3/24/2016 | 2 MINUTE READ

AMUG Names Scholarship Recipients

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The 2016 AMUG scholarship recipients will attend the group’s annual conference April 3-7.

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The Additive Manufacturing Users Group (AMUG) has announced the 2016 recipients of its scholarships. Dr. Nathan Patterson, an assistant professor at Milwaukee School of Engineering, has been awarded the Randy Stevens Scholarship. Jennifer Bennett, a Ph.D. candidate at Northwestern University and research and development engineer for DMG Mori USA, has been awarded the Guy E. Bourdeau Scholarship. With these recognitions, Dr. Patterson and Ms. Bennett will attend and participate in the AMUG Conference to be held in St. Louis, Missouri., April 3-7, 2016.

Mark Barfoot, AMUG president, stated, “Nathan and Jennifer will be welcome additions to this year’s conference. What they are doing in the additive manufacturing world will make a difference, and we believe that attending the conference will have a big impact on them.” He continued, “These two individuals certainly deserve the scholarships, but it was a difficult endeavor to select from so many qualified candidates.”

The AMUG Board selected Nathan Patterson for the integration of his additive manufacturing (AM) experience and research in his engineering curricula. Patterson has been using, designing, building, inventing, and teaching others about AM technology for just over twelve years. Examples of his integration of past experience in engineering studies include lab activities that use fused deposition modeling extruders to illustrate engineering principles, such as conservation of linear momentum and Bernoulli’s equation, and a first-hand account of the design of a three-year-old boy’s prosthetic to inspire students to not give up when a design approach fails.

In his application, Patterson said, “The Randy Stevens Scholarship will allow me to better translate the current state and challenges of AM and its users to the classroom, providing students with a richer AM learning experience.”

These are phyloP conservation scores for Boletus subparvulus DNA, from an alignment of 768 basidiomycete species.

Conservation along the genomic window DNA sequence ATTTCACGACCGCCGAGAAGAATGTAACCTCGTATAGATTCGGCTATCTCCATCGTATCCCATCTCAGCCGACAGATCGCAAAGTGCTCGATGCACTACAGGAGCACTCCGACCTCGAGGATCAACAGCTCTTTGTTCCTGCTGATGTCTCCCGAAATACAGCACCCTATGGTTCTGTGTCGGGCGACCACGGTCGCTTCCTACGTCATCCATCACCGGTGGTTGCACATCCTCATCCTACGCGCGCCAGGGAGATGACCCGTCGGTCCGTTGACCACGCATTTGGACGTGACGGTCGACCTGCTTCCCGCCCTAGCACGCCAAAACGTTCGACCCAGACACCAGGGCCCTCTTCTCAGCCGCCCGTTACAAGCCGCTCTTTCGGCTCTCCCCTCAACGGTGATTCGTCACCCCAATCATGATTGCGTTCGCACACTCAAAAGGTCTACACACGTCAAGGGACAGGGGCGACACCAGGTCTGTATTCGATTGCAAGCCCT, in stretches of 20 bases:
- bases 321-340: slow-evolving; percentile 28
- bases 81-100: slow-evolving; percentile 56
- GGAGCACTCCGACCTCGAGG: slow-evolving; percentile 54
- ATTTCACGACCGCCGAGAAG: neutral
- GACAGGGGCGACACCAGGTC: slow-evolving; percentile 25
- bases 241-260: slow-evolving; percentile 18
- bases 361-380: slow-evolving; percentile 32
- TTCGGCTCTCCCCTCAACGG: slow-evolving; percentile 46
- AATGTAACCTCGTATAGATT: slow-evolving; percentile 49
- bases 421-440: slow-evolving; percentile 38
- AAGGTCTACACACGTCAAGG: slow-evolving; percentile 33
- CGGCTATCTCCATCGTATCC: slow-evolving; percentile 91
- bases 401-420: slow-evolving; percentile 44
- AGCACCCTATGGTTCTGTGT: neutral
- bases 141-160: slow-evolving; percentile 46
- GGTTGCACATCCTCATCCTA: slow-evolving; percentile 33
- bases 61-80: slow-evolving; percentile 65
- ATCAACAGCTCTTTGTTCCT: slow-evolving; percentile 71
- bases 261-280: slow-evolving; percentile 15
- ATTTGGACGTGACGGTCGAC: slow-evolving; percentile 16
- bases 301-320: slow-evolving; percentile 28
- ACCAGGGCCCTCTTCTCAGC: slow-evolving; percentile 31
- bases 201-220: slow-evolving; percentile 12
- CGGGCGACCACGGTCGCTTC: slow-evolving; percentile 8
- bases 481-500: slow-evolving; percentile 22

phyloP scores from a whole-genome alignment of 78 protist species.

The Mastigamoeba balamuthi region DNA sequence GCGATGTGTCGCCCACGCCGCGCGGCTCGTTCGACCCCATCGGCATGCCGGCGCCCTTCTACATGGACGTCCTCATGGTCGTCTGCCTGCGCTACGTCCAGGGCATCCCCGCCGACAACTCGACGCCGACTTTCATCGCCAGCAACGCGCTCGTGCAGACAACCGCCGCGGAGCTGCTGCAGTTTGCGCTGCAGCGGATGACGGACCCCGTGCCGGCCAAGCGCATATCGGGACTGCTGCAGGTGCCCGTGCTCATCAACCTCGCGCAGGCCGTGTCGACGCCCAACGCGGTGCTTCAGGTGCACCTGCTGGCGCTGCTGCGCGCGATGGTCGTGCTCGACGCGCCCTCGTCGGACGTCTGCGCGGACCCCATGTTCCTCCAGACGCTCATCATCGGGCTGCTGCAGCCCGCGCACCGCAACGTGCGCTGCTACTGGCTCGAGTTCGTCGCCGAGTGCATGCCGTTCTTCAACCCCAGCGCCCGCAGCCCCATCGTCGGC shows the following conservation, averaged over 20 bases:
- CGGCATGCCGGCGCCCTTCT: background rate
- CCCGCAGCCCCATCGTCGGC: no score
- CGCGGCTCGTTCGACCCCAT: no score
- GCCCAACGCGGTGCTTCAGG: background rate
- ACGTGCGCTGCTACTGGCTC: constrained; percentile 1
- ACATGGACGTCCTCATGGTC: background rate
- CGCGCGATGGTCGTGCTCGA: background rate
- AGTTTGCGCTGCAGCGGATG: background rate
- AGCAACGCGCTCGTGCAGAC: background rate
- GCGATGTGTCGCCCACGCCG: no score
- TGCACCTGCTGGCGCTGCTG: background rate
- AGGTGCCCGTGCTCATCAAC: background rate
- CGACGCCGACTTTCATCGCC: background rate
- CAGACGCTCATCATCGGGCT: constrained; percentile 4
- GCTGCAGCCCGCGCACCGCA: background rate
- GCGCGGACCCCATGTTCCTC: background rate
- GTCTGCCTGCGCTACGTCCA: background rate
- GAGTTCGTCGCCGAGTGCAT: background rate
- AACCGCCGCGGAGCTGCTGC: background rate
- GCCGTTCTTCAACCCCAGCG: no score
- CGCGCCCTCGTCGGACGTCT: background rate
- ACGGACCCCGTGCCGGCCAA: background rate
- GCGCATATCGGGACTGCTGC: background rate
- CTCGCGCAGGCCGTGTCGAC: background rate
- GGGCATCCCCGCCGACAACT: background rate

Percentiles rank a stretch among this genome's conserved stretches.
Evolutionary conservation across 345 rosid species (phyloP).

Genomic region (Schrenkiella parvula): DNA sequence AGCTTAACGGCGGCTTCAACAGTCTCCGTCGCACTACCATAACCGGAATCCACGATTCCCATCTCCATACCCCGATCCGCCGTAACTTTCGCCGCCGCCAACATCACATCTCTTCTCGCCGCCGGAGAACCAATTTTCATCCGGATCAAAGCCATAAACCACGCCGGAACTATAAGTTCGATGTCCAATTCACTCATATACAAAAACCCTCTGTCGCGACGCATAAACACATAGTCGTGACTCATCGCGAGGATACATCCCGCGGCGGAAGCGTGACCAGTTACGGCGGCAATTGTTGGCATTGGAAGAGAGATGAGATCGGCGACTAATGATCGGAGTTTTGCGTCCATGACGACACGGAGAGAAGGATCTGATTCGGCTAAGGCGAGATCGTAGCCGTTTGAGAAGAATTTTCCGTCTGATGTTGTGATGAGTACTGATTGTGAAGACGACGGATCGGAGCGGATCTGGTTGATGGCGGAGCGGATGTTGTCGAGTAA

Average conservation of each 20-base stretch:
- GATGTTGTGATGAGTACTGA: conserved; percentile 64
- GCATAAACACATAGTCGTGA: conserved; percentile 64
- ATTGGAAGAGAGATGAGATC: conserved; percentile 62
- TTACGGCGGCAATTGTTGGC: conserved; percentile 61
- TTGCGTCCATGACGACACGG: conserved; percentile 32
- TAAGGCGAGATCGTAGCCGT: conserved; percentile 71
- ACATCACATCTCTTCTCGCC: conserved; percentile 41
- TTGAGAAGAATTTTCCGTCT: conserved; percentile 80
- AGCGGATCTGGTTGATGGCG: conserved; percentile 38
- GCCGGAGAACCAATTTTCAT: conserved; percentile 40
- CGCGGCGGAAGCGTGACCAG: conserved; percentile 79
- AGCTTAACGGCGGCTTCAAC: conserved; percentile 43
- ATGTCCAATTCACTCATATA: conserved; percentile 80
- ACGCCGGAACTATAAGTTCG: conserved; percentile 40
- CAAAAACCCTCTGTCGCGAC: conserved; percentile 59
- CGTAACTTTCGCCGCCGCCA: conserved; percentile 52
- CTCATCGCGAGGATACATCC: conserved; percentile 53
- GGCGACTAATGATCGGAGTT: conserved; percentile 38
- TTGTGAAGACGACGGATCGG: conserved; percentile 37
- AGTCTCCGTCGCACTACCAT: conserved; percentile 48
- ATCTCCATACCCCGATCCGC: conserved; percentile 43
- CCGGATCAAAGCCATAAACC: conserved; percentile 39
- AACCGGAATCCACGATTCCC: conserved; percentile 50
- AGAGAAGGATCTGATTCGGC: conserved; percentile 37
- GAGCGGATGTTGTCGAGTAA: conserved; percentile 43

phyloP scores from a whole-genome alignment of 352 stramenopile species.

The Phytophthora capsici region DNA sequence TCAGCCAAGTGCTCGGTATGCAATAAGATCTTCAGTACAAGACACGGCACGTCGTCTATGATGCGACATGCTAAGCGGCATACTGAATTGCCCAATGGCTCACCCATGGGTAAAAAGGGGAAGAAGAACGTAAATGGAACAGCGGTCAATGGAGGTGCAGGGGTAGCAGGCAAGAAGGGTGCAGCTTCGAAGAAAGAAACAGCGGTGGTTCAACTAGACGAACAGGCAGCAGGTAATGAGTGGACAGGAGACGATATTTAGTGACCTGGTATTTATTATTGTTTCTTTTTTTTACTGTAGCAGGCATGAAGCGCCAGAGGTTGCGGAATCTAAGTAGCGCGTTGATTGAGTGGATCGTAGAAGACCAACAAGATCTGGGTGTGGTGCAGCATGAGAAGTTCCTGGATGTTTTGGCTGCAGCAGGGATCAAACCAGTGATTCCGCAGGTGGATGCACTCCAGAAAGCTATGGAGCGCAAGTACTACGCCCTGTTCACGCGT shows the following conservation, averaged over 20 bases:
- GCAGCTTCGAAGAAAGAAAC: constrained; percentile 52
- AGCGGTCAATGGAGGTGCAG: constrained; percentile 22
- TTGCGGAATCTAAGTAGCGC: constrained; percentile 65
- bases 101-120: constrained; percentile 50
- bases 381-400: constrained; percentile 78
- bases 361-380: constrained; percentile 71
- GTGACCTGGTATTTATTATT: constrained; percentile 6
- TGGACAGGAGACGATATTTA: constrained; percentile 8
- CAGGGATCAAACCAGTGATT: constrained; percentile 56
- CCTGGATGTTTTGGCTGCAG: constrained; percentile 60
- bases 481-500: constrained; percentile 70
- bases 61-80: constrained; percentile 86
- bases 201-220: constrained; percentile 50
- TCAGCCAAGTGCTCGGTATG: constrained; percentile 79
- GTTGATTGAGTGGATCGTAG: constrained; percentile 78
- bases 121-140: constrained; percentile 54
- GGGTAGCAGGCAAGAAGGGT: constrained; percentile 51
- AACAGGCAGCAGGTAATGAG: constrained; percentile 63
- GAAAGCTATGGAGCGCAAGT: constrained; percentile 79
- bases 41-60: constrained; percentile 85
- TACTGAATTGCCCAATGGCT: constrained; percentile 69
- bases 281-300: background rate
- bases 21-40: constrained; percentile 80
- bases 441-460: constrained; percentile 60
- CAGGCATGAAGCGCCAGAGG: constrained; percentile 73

The AMUG Board selected Jennifer Bennett for her Ph.D. research that is focused on improving the controllability of AM systems. Bennett said, “Many challenges still persist before this technology can reach its full potential. The major deficiencies are a lack of process repeatability, dimensional integrity, and material quality.” Her research seeks to address these challenges by establishing a physics-based model to inversely determine the melt pool size and cooling rate needed to achieve ideal material quality and to develop a control system to meet these conditions.

Bennett said, “If successful, this will enable quick qualification of components, increase the process autonomy, truly integrate design and manufacturing and ultimately release this technology from the hands of a few to the hands of many.”

The Randy Stevens Scholarship, founded by Randy's employer, In'Tech Industries, is awarded annually to one educator that emphasizes or focuses on additive manufacturing. The Guy E. Bourdeau Scholarship, founded by Guy's wife, Renee Bourdeau, is awarded annually to one college student. 

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